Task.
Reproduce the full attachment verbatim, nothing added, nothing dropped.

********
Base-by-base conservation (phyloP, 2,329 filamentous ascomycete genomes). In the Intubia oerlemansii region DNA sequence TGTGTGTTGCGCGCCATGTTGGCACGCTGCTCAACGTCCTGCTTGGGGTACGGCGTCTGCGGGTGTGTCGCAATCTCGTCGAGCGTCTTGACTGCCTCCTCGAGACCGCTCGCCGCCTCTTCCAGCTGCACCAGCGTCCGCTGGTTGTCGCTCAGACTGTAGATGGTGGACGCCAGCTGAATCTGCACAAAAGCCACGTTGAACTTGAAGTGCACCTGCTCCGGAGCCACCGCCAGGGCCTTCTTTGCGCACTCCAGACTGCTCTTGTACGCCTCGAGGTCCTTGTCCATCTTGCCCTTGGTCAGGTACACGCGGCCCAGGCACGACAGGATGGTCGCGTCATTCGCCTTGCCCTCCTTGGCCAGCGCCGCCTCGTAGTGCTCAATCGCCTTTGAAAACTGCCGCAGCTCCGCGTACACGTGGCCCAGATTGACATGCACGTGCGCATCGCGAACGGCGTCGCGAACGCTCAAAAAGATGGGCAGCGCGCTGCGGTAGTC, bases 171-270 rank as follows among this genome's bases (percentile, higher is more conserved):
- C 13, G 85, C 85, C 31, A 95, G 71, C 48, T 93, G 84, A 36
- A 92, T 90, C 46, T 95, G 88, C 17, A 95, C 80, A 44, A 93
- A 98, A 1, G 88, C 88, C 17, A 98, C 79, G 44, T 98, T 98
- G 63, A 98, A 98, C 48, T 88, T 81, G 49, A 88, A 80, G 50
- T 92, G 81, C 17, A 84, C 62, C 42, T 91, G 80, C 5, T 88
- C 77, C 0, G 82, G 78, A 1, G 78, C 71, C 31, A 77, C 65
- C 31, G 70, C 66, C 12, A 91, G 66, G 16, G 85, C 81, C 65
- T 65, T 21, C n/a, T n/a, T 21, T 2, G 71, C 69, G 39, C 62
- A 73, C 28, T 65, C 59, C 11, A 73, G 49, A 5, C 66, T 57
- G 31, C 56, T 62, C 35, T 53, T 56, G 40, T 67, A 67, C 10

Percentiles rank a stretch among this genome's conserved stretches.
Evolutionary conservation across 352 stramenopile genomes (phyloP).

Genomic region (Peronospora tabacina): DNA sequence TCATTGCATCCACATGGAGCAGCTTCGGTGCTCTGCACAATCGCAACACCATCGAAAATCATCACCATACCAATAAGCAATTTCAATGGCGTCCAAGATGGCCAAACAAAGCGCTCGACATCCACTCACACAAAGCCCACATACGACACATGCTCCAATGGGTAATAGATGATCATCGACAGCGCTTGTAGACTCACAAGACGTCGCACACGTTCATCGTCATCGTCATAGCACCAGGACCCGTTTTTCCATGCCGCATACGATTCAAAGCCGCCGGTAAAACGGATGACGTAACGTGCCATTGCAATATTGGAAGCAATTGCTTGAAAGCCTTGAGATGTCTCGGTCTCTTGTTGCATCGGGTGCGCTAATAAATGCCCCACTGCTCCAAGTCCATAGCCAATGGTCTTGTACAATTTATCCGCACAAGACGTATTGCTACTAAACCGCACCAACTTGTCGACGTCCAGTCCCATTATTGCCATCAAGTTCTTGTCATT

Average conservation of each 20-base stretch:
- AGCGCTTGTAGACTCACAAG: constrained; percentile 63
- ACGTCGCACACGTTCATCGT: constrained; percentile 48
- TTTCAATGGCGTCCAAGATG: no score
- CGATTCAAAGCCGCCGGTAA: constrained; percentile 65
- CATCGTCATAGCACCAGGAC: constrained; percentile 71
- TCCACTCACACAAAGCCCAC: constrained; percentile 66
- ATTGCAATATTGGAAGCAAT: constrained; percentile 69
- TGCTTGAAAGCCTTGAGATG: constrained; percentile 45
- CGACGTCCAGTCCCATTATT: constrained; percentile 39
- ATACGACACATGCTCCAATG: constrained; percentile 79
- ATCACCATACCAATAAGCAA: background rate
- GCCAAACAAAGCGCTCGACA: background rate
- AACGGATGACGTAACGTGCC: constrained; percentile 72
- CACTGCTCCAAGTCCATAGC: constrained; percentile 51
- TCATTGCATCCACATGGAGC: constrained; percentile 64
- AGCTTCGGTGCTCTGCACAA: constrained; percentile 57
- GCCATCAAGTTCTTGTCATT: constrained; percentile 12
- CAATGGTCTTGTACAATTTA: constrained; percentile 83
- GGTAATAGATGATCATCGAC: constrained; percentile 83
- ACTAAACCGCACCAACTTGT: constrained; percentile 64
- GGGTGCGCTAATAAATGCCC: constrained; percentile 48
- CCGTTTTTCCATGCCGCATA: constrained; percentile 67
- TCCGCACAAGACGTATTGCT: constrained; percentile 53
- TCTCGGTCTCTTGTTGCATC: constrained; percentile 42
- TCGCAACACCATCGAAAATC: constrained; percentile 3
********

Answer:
Base-by-base conservation (phyloP, 2,329 filamentous ascomycete genomes). In the Intubia oerlemansii region DNA sequence TGTGTGTTGCGCGCCATGTTGGCACGCTGCTCAACGTCCTGCTTGGGGTACGGCGTCTGCGGGTGTGTCGCAATCTCGTCGAGCGTCTTGACTGCCTCCTCGAGACCGCTCGCCGCCTCTTCCAGCTGCACCAGCGTCCGCTGGTTGTCGCTCAGACTGTAGATGGTGGACGCCAGCTGAATCTGCACAAAAGCCACGTTGAACTTGAAGTGCACCTGCTCCGGAGCCACCGCCAGGGCCTTCTTTGCGCACTCCAGACTGCTCTTGTACGCCTCGAGGTCCTTGTCCATCTTGCCCTTGGTCAGGTACACGCGGCCCAGGCACGACAGGATGGTCGCGTCATTCGCCTTGCCCTCCTTGGCCAGCGCCGCCTCGTAGTGCTCAATCGCCTTTGAAAACTGCCGCAGCTCCGCGTACACGTGGCCCAGATTGACATGCACGTGCGCATCGCGAACGGCGTCGCGAACGCTCAAAAAGATGGGCAGCGCGCTGCGGTAGTC, bases 171-270 rank as follows among this genome's bases (percentile, higher is more conserved):
- C 13, G 85, C 85, C 31, A 95, G 71, C 48, T 93, G 84, A 36
- A 92, T 90, C 46, T 95, G 88, C 17, A 95, C 80, A 44, A 93
- A 98, A 1, G 88, C 88, C 17, A 98, C 79, G 44, T 98, T 98
- G 63, A 98, A 98, C 48, T 88, T 81, G 49, A 88, A 80, G 50
- T 92, G 81, C 17, A 84, C 62, C 42, T 91, G 80, C 5, T 88
- C 77, C 0, G 82, G 78, A 1, G 78, C 71, C 31, A 77, C 65
- C 31, G 70, C 66, C 12, A 91, G 66, G 16, G 85, C 81, C 65
- T 65, T 21, C n/a, T n/a, T 21, T 2, G 71, C 69, G 39, C 62
- A 73, C 28, T 65, C 59, C 11, A 73, G 49, A 5, C 66, T 57
- G 31, C 56, T 62, C 35, T 53, T 56, G 40, T 67, A 67, C 10

Percentiles rank a stretch among this genome's conserved stretches.
Evolutionary conservation across 352 stramenopile genomes (phyloP).

Genomic region (Peronospora tabacina): DNA sequence TCATTGCATCCACATGGAGCAGCTTCGGTGCTCTGCACAATCGCAACACCATCGAAAATCATCACCATACCAATAAGCAATTTCAATGGCGTCCAAGATGGCCAAACAAAGCGCTCGACATCCACTCACACAAAGCCCACATACGACACATGCTCCAATGGGTAATAGATGATCATCGACAGCGCTTGTAGACTCACAAGACGTCGCACACGTTCATCGTCATCGTCATAGCACCAGGACCCGTTTTTCCATGCCGCATACGATTCAAAGCCGCCGGTAAAACGGATGACGTAACGTGCCATTGCAATATTGGAAGCAATTGCTTGAAAGCCTTGAGATGTCTCGGTCTCTTGTTGCATCGGGTGCGCTAATAAATGCCCCACTGCTCCAAGTCCATAGCCAATGGTCTTGTACAATTTATCCGCACAAGACGTATTGCTACTAAACCGCACCAACTTGTCGACGTCCAGTCCCATTATTGCCATCAAGTTCTTGTCATT

Average conservation of each 20-base stretch:
- AGCGCTTGTAGACTCACAAG: constrained; percentile 63
- ACGTCGCACACGTTCATCGT: constrained; percentile 48
- TTTCAATGGCGTCCAAGATG: no score
- CGATTCAAAGCCGCCGGTAA: constrained; percentile 65
- CATCGTCATAGCACCAGGAC: constrained; percentile 71
- TCCACTCACACAAAGCCCAC: constrained; percentile 66
- ATTGCAATATTGGAAGCAAT: constrained; percentile 69
- TGCTTGAAAGCCTTGAGATG: constrained; percentile 45
- CGACGTCCAGTCCCATTATT: constrained; percentile 39
- ATACGACACATGCTCCAATG: constrained; percentile 79
- ATCACCATACCAATAAGCAA: background rate
- GCCAAACAAAGCGCTCGACA: background rate
- AACGGATGACGTAACGTGCC: constrained; percentile 72
- CACTGCTCCAAGTCCATAGC: constrained; percentile 51
- TCATTGCATCCACATGGAGC: constrained; percentile 64
- AGCTTCGGTGCTCTGCACAA: constrained; percentile 57
- GCCATCAAGTTCTTGTCATT: constrained; percentile 12
- CAATGGTCTTGTACAATTTA: constrained; percentile 83
- GGTAATAGATGATCATCGAC: constrained; percentile 83
- ACTAAACCGCACCAACTTGT: constrained; percentile 64
- GGGTGCGCTAATAAATGCCC: constrained; percentile 48
- CCGTTTTTCCATGCCGCATA: constrained; percentile 67
- TCCGCACAAGACGTATTGCT: constrained; percentile 53
- TCTCGGTCTCTTGTTGCATC: constrained; percentile 42
- TCGCAACACCATCGAAAATC: constrained; percentile 3